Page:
A model was also developed on a physiological/mechanistic basis to fit data from three phase II/III studies on the investigational drug, tesaglitazar. This model described fasting glucose and insulin levels well, despite heterogeneous patient groups ranging from non-diabetic insulin resistant subjects to patients with advanced diabetes. The model predictions of beta-cell mass and insulin sensitivity were well in agreement with values in the literature.

Place, publisher, year, edition, pages
Uppsala: Acta Universitatis Upsaliensis, 2007. 77 p.
Series
Digital Comprehensive Summaries of Uppsala Dissertations from the Faculty of Pharmacy, ISSN 1651-6192 ; 59
Keyword
Pharmacokinetics/Pharmacotherapy, Pharmacokinetics, Pharmacodynamics, Modeling, Covariate selection, Stepwise selection, Covariate analysis, Methodology, Model validation, Model evaluation, Type-2 diabetes, Beta-cell function, Meta analysis, Cross-validation, Least absolute shrinkage and selection operator, Pharmacometrics, ED optimization, Farmakokinetik/Farmakoterapi
Identifiers
urn:nbn:se:uu:diva-7923 (URN)978-91-554-6915-3 (ISBN)
Public defence
2007-06-05, B41, BMC, Husarg. 3, Uppsala, 09:15
Opponent
Supervisors
Available from: 2007-05-15 Created: 2007-05-15 Last updated: 2010-12-09Bibliographically approved
2. Safety and Efficacy Modelling in Anti-Diabetic Drug Development
Open this publication in new window or tab >>Safety and Efficacy Modelling in Anti-Diabetic Drug Development
2008 (English)Doctoral thesis, comprehensive summary (Other academic)
Abstract [en]

A central aim in drug development is to ensure that the new drug is efficacious and safe in the intended patient population.

Mathematical models describing the pharmacokinetic-pharmacodynamic (PK-PD) properties of a drug are valuable to increase the knowledge about drug effects and disease and can be used to inform decisions. The aim of this thesis was to develop mechanism-based PK-PD-disease models for important safety and efficacy biomarkers used in anti-diabetic drug development.

Population PK, PK-PD and disease models were developed, based on data from clinical studies in subjects with varying degrees of renal function, non-diabetic subjects with insulin resistance and patients with type 2 diabetes mellitus (T2DM), receiving a peroxisome proliferator-activated receptor (PPAR) α/γ agonist, tesaglitazar.

The PK model showed that a decreased renal elimination of the metabolite in renally impaired subjects leads to increased levels of metabolite undergoing interconversion and subsequent accumulation of tesaglitazar. Tesaglitazar negatively affects the glomerular filtration rate (GFR), and since renal function affects tesaglitazar exposure, a PK-PD model was developed to simultaneously describe this interrelationship. The model and data showed that all patients had decreases in GFR, which were reversible when discontinuing treatment.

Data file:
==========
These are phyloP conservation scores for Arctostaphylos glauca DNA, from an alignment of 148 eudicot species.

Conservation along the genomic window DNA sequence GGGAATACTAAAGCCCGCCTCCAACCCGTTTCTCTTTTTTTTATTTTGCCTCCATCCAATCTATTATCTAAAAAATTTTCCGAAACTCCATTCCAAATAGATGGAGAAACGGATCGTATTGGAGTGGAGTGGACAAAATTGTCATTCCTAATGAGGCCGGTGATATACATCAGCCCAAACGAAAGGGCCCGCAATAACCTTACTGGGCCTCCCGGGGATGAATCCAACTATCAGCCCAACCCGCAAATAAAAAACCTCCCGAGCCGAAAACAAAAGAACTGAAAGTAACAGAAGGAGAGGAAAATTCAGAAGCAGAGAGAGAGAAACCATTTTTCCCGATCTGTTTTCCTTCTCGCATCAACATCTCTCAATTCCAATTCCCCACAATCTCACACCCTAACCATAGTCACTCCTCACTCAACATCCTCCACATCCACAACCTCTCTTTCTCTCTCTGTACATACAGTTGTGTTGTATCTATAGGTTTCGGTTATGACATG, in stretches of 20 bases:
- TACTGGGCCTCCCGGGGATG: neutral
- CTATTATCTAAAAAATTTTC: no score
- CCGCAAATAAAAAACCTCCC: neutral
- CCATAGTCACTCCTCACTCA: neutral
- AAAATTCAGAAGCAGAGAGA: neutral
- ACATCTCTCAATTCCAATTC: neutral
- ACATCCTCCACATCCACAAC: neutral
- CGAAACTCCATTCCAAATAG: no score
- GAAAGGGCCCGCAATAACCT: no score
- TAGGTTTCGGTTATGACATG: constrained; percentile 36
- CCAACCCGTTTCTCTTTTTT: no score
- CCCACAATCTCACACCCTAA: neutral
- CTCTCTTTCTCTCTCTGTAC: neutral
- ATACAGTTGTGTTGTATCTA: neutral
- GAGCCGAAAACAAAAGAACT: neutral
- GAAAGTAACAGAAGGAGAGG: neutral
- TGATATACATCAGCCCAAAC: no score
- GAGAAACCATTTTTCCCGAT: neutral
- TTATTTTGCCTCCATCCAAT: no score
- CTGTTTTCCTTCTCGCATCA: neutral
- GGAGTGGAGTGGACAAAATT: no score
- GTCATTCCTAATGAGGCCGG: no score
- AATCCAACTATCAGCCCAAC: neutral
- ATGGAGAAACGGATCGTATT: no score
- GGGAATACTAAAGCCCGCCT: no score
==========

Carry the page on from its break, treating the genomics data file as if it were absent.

The PK-PD model described the interplay between fasting plasma glucose (FPG), glycosylated haemoglobin (HbA1c) and haemoglobin in T2DM patients. It provided a mechanistically plausible description of the release and aging of red blood cells (RBC), and the glucose dependent glycosylation of RBC to HbA1c. The PK-PD model for FPG and fasting insulin, incorporating components for β-cell mass, insulin sensitivity and impact of disease and drug treatment, realistically described the complex glucose homeostasis in the heterogeneous patient population.

The mechanism-based PK, PK-PD and disease models increase the understanding about T2DM and important biomarkers, and can be used to improve decision making in the development of future anti-diabetic drugs.

Place, publisher, year, edition, pages
Uppsala: Acta Universitatis Upsaliensis, 2008. 63 p.
Series
Digital Comprehensive Summaries of Uppsala Dissertations from the Faculty of Pharmacy, ISSN 1651-6192 ; 71
Keyword
Pharmaceutical biosciences, pharmacokinetic, pharmacodynamic, mechanism-based, modelling, type 2 diabetes mellitus, tesaglitazar, PPAR, drug development, NONMEM, Farmaceutisk biovetenskap
Identifiers
urn:nbn:se:uu:diva-8648 (URN)978-91-554-7164-4 (ISBN)
Public defence
2008-05-09, B21, BMC, Husargatan 3, Uppsala, 09:15
Opponent
Supervisors
Available from: 2008-04-17 Created: 2008-04-17 Last updated: 2010-12-09Bibliographically approved